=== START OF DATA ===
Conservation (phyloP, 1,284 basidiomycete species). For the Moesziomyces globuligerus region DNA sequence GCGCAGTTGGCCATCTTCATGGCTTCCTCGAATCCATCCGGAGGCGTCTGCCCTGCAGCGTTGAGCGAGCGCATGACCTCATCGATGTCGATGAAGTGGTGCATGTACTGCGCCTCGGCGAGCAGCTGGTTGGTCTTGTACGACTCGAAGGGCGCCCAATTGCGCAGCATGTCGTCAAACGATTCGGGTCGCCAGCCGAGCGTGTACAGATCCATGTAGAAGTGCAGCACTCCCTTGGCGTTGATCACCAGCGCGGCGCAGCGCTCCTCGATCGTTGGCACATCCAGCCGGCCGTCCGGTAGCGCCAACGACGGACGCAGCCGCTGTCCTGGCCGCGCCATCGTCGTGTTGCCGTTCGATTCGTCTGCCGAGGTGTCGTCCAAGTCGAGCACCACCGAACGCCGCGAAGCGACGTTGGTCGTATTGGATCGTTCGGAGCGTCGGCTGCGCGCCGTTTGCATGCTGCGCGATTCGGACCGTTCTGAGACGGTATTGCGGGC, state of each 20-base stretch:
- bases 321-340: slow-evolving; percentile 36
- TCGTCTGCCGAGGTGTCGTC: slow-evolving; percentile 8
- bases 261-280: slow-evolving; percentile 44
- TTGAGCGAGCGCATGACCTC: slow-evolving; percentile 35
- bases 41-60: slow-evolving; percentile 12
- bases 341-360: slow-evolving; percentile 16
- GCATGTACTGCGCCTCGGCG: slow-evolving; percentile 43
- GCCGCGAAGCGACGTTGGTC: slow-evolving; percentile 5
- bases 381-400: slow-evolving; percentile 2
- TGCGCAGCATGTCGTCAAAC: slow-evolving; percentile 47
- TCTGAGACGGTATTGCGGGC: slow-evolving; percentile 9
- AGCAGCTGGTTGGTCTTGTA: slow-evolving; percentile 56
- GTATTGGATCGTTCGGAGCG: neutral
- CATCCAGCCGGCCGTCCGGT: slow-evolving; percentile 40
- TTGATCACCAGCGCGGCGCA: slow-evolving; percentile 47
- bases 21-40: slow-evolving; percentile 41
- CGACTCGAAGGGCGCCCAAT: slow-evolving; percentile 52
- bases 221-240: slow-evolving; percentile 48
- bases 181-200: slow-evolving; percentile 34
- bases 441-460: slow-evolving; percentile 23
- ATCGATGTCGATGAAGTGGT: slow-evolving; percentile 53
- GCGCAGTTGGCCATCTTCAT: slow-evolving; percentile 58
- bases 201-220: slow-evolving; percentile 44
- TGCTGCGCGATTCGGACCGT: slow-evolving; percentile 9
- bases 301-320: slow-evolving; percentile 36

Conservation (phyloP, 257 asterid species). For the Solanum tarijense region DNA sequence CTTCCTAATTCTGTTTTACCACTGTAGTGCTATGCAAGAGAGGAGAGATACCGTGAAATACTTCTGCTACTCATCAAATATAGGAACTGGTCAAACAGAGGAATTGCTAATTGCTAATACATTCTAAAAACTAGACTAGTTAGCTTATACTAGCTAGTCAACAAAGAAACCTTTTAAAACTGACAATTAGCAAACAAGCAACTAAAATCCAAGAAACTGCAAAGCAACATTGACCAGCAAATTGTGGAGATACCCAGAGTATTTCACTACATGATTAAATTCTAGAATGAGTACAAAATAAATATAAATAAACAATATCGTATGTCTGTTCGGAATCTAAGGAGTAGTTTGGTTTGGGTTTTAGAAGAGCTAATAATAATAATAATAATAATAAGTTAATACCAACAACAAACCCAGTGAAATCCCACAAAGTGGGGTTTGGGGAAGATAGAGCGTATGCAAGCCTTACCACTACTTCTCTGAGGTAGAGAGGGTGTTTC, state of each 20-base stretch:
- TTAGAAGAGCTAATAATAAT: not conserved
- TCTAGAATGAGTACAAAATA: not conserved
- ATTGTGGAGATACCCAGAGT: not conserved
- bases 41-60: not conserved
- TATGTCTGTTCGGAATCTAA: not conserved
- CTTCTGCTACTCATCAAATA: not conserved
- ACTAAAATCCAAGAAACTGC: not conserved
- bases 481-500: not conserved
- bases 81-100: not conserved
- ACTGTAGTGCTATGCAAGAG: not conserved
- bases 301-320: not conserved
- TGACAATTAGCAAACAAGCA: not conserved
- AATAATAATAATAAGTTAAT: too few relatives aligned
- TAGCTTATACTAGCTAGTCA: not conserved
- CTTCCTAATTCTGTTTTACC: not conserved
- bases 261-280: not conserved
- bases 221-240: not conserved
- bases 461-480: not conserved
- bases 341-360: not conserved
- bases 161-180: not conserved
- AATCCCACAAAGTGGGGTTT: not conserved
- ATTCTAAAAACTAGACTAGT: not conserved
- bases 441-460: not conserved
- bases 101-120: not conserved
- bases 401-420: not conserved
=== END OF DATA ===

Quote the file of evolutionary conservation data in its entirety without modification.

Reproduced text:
Conservation (phyloP, 1,284 basidiomycete species). For the Moesziomyces globuligerus region DNA sequence GCGCAGTTGGCCATCTTCATGGCTTCCTCGAATCCATCCGGAGGCGTCTGCCCTGCAGCGTTGAGCGAGCGCATGACCTCATCGATGTCGATGAAGTGGTGCATGTACTGCGCCTCGGCGAGCAGCTGGTTGGTCTTGTACGACTCGAAGGGCGCCCAATTGCGCAGCATGTCGTCAAACGATTCGGGTCGCCAGCCGAGCGTGTACAGATCCATGTAGAAGTGCAGCACTCCCTTGGCGTTGATCACCAGCGCGGCGCAGCGCTCCTCGATCGTTGGCACATCCAGCCGGCCGTCCGGTAGCGCCAACGACGGACGCAGCCGCTGTCCTGGCCGCGCCATCGTCGTGTTGCCGTTCGATTCGTCTGCCGAGGTGTCGTCCAAGTCGAGCACCACCGAACGCCGCGAAGCGACGTTGGTCGTATTGGATCGTTCGGAGCGTCGGCTGCGCGCCGTTTGCATGCTGCGCGATTCGGACCGTTCTGAGACGGTATTGCGGGC, state of each 20-base stretch:
- bases 321-340: slow-evolving; percentile 36
- TCGTCTGCCGAGGTGTCGTC: slow-evolving; percentile 8
- bases 261-280: slow-evolving; percentile 44
- TTGAGCGAGCGCATGACCTC: slow-evolving; percentile 35
- bases 41-60: slow-evolving; percentile 12
- bases 341-360: slow-evolving; percentile 16
- GCATGTACTGCGCCTCGGCG: slow-evolving; percentile 43
- GCCGCGAAGCGACGTTGGTC: slow-evolving; percentile 5
- bases 381-400: slow-evolving; percentile 2
- TGCGCAGCATGTCGTCAAAC: slow-evolving; percentile 47
- TCTGAGACGGTATTGCGGGC: slow-evolving; percentile 9
- AGCAGCTGGTTGGTCTTGTA: slow-evolving; percentile 56
- GTATTGGATCGTTCGGAGCG: neutral
- CATCCAGCCGGCCGTCCGGT: slow-evolving; percentile 40
- TTGATCACCAGCGCGGCGCA: slow-evolving; percentile 47
- bases 21-40: slow-evolving; percentile 41
- CGACTCGAAGGGCGCCCAAT: slow-evolving; percentile 52
- bases 221-240: slow-evolving; percentile 48
- bases 181-200: slow-evolving; percentile 34
- bases 441-460: slow-evolving; percentile 23
- ATCGATGTCGATGAAGTGGT: slow-evolving; percentile 53
- GCGCAGTTGGCCATCTTCAT: slow-evolving; percentile 58
- bases 201-220: slow-evolving; percentile 44
- TGCTGCGCGATTCGGACCGT: slow-evolving; percentile 9
- bases 301-320: slow-evolving; percentile 36

Conservation (phyloP, 257 asterid species). For the Solanum tarijense region DNA sequence CTTCCTAATTCTGTTTTACCACTGTAGTGCTATGCAAGAGAGGAGAGATACCGTGAAATACTTCTGCTACTCATCAAATATAGGAACTGGTCAAACAGAGGAATTGCTAATTGCTAATACATTCTAAAAACTAGACTAGTTAGCTTATACTAGCTAGTCAACAAAGAAACCTTTTAAAACTGACAATTAGCAAACAAGCAACTAAAATCCAAGAAACTGCAAAGCAACATTGACCAGCAAATTGTGGAGATACCCAGAGTATTTCACTACATGATTAAATTCTAGAATGAGTACAAAATAAATATAAATAAACAATATCGTATGTCTGTTCGGAATCTAAGGAGTAGTTTGGTTTGGGTTTTAGAAGAGCTAATAATAATAATAATAATAATAAGTTAATACCAACAACAAACCCAGTGAAATCCCACAAAGTGGGGTTTGGGGAAGATAGAGCGTATGCAAGCCTTACCACTACTTCTCTGAGGTAGAGAGGGTGTTTC, state of each 20-base stretch:
- TTAGAAGAGCTAATAATAAT: not conserved
- TCTAGAATGAGTACAAAATA: not conserved
- ATTGTGGAGATACCCAGAGT: not conserved
- bases 41-60: not conserved
- TATGTCTGTTCGGAATCTAA: not conserved
- CTTCTGCTACTCATCAAATA: not conserved
- ACTAAAATCCAAGAAACTGC: not conserved
- bases 481-500: not conserved
- bases 81-100: not conserved
- ACTGTAGTGCTATGCAAGAG: not conserved
- bases 301-320: not conserved
- TGACAATTAGCAAACAAGCA: not conserved
- AATAATAATAATAAGTTAAT: too few relatives aligned
- TAGCTTATACTAGCTAGTCA: not conserved
- CTTCCTAATTCTGTTTTACC: not conserved
- bases 261-280: not conserved
- bases 221-240: not conserved
- bases 461-480: not conserved
- bases 341-360: not conserved
- bases 161-180: not conserved
- AATCCCACAAAGTGGGGTTT: not conserved
- ATTCTAAAAACTAGACTAGT: not conserved
- bases 441-460: not conserved
- bases 101-120: not conserved
- bases 401-420: not conserved